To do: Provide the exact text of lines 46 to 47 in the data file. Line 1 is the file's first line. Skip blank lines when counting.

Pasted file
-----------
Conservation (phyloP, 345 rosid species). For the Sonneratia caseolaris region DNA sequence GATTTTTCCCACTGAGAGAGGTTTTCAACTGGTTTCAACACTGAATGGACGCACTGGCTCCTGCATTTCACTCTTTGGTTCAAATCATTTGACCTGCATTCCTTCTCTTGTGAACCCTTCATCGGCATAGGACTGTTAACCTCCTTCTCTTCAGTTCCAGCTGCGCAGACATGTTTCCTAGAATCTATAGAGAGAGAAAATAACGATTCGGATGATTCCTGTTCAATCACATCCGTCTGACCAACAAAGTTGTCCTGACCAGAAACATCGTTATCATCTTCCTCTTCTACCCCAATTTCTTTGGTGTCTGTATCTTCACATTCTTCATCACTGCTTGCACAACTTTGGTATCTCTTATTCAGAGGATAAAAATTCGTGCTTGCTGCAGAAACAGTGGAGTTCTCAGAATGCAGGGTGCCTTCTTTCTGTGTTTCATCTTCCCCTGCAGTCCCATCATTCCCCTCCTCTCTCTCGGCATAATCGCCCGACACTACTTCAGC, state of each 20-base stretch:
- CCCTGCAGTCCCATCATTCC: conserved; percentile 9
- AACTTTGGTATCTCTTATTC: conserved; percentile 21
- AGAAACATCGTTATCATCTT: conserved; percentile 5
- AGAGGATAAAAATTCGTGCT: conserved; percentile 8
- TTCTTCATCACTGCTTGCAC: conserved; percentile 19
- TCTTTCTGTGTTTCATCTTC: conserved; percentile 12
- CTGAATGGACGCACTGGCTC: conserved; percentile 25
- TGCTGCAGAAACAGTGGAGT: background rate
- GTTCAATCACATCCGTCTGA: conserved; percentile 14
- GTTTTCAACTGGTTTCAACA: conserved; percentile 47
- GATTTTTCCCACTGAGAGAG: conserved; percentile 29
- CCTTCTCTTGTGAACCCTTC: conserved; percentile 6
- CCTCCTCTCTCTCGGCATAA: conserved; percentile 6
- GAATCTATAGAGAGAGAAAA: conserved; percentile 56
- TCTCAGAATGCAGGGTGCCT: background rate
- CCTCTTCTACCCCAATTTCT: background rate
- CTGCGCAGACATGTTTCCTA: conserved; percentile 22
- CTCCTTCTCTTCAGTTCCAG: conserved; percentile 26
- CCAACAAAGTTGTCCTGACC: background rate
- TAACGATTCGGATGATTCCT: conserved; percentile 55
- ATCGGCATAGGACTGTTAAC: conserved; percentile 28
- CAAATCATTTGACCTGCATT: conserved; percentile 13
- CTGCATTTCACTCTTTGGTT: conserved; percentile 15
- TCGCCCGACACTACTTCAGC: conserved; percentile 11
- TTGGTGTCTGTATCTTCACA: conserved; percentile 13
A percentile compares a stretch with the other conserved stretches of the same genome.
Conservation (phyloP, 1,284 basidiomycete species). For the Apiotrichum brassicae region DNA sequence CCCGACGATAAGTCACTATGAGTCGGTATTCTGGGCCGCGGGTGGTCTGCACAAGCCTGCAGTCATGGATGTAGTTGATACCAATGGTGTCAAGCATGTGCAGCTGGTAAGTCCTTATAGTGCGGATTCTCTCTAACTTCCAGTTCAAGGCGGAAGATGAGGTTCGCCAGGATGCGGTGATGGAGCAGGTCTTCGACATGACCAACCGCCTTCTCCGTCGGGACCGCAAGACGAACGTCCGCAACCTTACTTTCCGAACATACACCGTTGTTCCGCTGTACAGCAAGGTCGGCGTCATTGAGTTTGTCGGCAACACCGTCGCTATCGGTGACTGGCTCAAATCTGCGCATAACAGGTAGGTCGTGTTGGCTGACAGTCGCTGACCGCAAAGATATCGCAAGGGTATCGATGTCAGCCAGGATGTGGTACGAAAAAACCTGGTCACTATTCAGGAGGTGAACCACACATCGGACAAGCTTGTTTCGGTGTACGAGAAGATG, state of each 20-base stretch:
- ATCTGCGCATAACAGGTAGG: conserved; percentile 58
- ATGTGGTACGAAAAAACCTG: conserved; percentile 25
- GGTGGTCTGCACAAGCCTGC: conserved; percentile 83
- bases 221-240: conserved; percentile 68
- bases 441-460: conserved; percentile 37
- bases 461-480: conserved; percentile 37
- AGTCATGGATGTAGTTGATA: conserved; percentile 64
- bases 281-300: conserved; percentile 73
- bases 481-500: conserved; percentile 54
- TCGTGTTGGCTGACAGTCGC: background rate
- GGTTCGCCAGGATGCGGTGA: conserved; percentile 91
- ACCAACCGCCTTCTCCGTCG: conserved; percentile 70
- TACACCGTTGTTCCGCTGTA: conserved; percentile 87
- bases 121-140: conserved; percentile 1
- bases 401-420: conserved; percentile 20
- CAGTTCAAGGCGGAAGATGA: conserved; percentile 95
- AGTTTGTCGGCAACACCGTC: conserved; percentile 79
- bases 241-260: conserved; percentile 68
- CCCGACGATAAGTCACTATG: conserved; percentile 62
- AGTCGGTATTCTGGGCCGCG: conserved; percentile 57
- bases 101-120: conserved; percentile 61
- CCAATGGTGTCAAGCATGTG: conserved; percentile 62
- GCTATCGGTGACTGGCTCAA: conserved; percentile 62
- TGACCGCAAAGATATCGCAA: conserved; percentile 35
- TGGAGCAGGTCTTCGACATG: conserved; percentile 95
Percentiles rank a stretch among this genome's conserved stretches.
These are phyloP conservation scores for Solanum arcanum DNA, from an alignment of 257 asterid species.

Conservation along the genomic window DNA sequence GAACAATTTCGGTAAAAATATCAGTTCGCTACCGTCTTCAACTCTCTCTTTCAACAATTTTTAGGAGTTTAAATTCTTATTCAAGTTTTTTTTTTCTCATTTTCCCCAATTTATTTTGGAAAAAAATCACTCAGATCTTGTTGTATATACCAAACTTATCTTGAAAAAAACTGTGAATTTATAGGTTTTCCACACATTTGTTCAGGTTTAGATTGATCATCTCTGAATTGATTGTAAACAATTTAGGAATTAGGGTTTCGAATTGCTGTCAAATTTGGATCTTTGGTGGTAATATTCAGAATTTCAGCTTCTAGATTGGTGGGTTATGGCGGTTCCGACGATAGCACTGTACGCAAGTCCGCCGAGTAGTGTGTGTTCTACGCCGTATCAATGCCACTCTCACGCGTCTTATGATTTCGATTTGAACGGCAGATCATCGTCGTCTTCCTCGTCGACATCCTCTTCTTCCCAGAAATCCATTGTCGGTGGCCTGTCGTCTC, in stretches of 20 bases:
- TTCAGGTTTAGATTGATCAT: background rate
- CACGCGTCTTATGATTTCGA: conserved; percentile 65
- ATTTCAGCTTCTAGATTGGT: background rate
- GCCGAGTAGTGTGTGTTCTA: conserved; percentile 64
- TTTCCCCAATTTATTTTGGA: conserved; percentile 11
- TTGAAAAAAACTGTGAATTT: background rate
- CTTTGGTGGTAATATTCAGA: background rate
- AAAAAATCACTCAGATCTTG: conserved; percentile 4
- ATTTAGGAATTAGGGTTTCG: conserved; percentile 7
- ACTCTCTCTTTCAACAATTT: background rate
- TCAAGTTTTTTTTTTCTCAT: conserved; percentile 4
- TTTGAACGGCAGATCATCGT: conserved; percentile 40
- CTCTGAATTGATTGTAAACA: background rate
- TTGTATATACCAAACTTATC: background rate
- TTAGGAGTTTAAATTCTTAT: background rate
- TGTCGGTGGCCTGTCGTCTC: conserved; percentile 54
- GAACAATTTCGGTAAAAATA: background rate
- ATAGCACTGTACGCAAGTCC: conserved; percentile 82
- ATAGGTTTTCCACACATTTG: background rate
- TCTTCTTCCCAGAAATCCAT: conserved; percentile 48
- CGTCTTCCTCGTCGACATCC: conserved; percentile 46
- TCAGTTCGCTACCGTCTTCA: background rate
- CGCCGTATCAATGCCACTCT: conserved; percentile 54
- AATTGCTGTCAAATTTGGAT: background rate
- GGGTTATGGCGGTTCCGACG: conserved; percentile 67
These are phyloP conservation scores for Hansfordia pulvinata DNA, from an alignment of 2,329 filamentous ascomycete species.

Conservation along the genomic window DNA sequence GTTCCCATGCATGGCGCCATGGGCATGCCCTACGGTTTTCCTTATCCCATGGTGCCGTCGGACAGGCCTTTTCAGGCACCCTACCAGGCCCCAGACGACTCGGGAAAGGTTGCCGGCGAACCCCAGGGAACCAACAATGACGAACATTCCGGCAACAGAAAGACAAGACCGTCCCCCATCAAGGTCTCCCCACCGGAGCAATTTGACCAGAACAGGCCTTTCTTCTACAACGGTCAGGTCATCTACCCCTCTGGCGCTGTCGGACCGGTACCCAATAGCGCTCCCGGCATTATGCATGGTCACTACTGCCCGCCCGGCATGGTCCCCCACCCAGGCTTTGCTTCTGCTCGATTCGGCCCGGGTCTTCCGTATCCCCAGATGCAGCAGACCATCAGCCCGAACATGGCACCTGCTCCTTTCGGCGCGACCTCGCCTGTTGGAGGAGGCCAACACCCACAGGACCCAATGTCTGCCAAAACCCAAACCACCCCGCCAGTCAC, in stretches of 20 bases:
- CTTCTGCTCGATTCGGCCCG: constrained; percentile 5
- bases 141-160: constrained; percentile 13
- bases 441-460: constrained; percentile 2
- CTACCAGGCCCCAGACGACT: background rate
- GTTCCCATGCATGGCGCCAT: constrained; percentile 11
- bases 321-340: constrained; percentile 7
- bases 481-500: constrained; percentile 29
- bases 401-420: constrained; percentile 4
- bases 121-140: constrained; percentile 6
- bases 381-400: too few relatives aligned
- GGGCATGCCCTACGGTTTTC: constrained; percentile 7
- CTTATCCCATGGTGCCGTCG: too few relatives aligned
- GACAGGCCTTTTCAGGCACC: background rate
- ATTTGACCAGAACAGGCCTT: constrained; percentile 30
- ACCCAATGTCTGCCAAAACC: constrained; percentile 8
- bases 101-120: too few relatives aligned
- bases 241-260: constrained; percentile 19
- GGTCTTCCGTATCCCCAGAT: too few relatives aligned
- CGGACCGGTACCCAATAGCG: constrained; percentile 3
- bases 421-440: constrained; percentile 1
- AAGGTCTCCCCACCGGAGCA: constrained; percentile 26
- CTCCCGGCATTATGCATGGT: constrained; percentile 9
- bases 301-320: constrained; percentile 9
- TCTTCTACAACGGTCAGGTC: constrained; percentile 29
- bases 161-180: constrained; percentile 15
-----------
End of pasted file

- bases 241-260: conserved; percentile 68
- CCCGACGATAAGTCACTATG: conserved; percentile 62